A company spokesman said Apple often surfaces apps associated with one developer in bundles. Because this appeared to be disfavoring others, Apple said it is no longer applying this technique to its own apps. The company began phasing out this practice a year ago, a spokesman said.
The Journal conducted at least three basic keyword searches in almost 40 categories to determine which apps show up first. The tests were conducted with six iPhone models using Apple’s latest operating system and showed minimal variabilities in rankings.
Apple’s apps didn’t always show up No. 1 in searches. For example, in a search for “spreadsheet,” Google Sheets came up first, while
Apple’s competitor, Numbers, appeared eighth. Its preinstalled Reminders app didn’t show up in the top 10 for searches for “to do list” or “to do.”
In publicly available online guides for developers, Apple emphasizes that “ratings and reviews influence how your app ranks in search results.” One guide titled “Optimizing for App Store Search” on Apple’s website states the company is “constantly evolving” how search works in the App Store. Yet Apple doesn’t include reviews and ratings for the apps that are automatically downloaded with its operating system. It recently began allowing users to delete some of those preinstalled apps. To give users a chance to recover apps they may have deleted, the company added them to the App Store.
A spokesman said preinstalled apps don’t need to be rated because they’re already integrated into the iPhone. Some apps, such as Books, previously were not built into the mobile operating system. After that changed, Apple removed ratings for those apps, a spokesman said.
In a few cases, Apple apps were previously rated poorly. Apple Books previously enabled reviews and had a 2.7-star rating before Apple eliminated the reviews, according to Sensor Tower, an app-industry research and marketing firm.
Another Apple app, Podcasts, previously averaged a 1.7-star rating before reviews were eliminated, according to Sensor Tower. It appears No. 1 in a search for “podcasts.”
Phillip Shoemaker, who led the App Store review process until 2016, said Apple executives were aware of Podcasts’ poor ratings. Around 2015, his team proposed to senior executives that it purge all apps rated lower than two stars to ensure overall quality.
“That would kill our Podcasts app,” an Apple executive said, according to Mr. Shoemaker, who has advised some independent apps on the App Store review process since leaving Apple. The proposal was eventually rejected, Mr. Shoemaker said.
An Apple spokesman said Apple executives don’t recall Mr. Shoemaker’s comments.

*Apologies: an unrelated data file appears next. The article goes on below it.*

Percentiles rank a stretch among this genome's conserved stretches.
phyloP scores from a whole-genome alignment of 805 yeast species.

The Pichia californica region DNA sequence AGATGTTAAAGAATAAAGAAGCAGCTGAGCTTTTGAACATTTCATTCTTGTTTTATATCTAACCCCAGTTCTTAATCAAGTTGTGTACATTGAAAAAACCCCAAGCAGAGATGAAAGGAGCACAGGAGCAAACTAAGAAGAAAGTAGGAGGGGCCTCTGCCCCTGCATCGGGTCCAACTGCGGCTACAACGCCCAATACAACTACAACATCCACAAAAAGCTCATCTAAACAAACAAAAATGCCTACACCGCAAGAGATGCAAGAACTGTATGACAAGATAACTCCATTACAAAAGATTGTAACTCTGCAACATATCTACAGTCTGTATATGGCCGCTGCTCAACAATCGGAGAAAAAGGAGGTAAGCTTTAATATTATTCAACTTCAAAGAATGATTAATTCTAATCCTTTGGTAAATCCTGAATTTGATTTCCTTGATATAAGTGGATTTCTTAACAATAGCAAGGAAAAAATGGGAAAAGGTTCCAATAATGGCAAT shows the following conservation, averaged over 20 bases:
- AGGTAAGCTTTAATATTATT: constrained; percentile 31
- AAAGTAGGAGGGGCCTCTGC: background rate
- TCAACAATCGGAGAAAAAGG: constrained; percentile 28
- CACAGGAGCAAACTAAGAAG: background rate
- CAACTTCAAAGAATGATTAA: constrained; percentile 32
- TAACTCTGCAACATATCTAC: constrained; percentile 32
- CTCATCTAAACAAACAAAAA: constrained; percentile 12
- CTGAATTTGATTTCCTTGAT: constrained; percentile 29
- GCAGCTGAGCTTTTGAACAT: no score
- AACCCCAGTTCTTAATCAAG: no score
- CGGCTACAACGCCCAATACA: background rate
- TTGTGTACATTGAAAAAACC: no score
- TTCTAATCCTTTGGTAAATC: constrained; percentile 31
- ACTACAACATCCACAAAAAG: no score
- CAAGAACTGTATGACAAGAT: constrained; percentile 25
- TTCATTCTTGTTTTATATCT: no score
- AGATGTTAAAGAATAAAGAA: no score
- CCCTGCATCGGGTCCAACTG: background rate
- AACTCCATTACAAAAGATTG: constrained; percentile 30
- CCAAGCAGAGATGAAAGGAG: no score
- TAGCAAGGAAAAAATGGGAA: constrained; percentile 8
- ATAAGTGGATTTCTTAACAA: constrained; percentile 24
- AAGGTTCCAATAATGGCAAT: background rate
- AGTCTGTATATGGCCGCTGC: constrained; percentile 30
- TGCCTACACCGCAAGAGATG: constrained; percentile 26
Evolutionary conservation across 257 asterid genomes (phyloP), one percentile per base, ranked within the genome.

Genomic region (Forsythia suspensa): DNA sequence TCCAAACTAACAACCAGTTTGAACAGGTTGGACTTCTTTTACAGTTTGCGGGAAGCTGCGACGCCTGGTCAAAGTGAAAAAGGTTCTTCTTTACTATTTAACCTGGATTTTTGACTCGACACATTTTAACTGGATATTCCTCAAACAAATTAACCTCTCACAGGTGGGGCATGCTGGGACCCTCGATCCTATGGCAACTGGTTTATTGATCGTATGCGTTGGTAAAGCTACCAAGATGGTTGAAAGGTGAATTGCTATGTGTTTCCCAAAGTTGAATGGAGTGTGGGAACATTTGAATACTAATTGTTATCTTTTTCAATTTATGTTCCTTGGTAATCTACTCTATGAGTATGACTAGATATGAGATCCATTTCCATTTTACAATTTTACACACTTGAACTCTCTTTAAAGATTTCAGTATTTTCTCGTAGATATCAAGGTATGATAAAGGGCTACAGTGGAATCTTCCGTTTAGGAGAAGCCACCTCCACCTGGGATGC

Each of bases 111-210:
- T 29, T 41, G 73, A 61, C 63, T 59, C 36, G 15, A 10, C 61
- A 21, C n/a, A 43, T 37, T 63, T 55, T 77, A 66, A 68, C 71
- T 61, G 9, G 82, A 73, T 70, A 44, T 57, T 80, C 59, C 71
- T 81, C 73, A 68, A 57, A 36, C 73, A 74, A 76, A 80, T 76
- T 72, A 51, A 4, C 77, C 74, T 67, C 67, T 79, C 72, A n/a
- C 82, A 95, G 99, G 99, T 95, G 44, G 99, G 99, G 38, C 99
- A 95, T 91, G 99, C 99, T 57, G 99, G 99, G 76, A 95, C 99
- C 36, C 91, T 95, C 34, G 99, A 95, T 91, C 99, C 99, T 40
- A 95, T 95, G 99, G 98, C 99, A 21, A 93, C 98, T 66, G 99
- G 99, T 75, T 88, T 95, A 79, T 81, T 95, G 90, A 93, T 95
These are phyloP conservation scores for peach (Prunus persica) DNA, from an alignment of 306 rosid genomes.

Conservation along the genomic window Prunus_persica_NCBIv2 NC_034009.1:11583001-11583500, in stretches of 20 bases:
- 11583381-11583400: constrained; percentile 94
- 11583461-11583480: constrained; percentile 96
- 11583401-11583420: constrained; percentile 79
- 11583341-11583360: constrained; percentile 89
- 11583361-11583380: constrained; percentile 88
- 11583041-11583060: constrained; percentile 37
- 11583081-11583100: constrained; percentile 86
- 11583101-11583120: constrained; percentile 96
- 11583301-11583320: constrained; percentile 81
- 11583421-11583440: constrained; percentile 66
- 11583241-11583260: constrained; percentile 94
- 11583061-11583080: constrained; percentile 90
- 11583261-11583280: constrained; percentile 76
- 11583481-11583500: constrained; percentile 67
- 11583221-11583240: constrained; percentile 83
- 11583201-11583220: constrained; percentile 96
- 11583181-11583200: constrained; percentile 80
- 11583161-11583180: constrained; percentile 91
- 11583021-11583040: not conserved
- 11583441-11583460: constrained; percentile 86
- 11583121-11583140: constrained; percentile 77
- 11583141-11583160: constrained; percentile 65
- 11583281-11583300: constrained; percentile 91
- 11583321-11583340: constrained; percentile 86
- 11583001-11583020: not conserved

Apple says most searches in the App Store are for exact app titles and that it is built to produce those results.
But some searches for the app titles of competitors served up Apple’s apps first. A search for “the podcast app” in the Journal’s tests surfaced Apple’s Podcasts, Find My Friends and Apple Books rather than a popular alternative called The Podcast App. That app appeared at No. 4 with over 88,000 reviews and a 4.8 rating.
Apple says its search for “the podcast app” ranked its own Podcasts No. 1 due to “user behavior data” in the U.S. In the U.K., The Podcast App ranks No. 1, a spokesman said.
Apple has long argued that it doesn’t have a monopoly in apps or other products. It has a 14% share of the global smartphone market and a 35% share of the U.S. market, according to Strategy Analytics. Its App Store controls 100% of the apps downloaded on more than 900 million iPhones around the world and 100 million iPhones in the U.S. That makes it different from Google’s Android, the other major mobile operating system, which allows people to download apps without going through its store.
Apple’s 30% cut of most digital sales on the App Store last year generated an estimated $14 billion in revenue for the company. It added more than $1 billion in digital-advertising revenue from ads it sells against search terms in the store, according to people familiar with the business. The search ad business began in 2016.
The only way for competitors to be visible above Apple apps in some searches is to pay for the advertising space that precedes the top result in the rankings.
Nearly a year and a half after launching the voice-recording app Otter, Mr. Liang’s service to capture and share conversations has earned more than 2,000 5-star reviews and been named Apple’s App of the Day but hasn’t cracked the top 50 in searches for “voice recorder,” according to App Annie.
Otter has paid Apple tens of thousands of dollars to advertise its app on searches for “voice memos” and “voice recorder,” said Mr. Liang. The marketing expense helps the transcription app surface before Apple’s Voice Memos but also means the company has less money to hire artificial-intelligence experts to improve the product.
“I hope at the end of the day the best product wins because of accuracy, because of innovation,” Mr. Liang said. “We want to invest more on that aspect, however, instead of hiring another two AI Ph.D.s, we have to use that money to just get ranked higher.”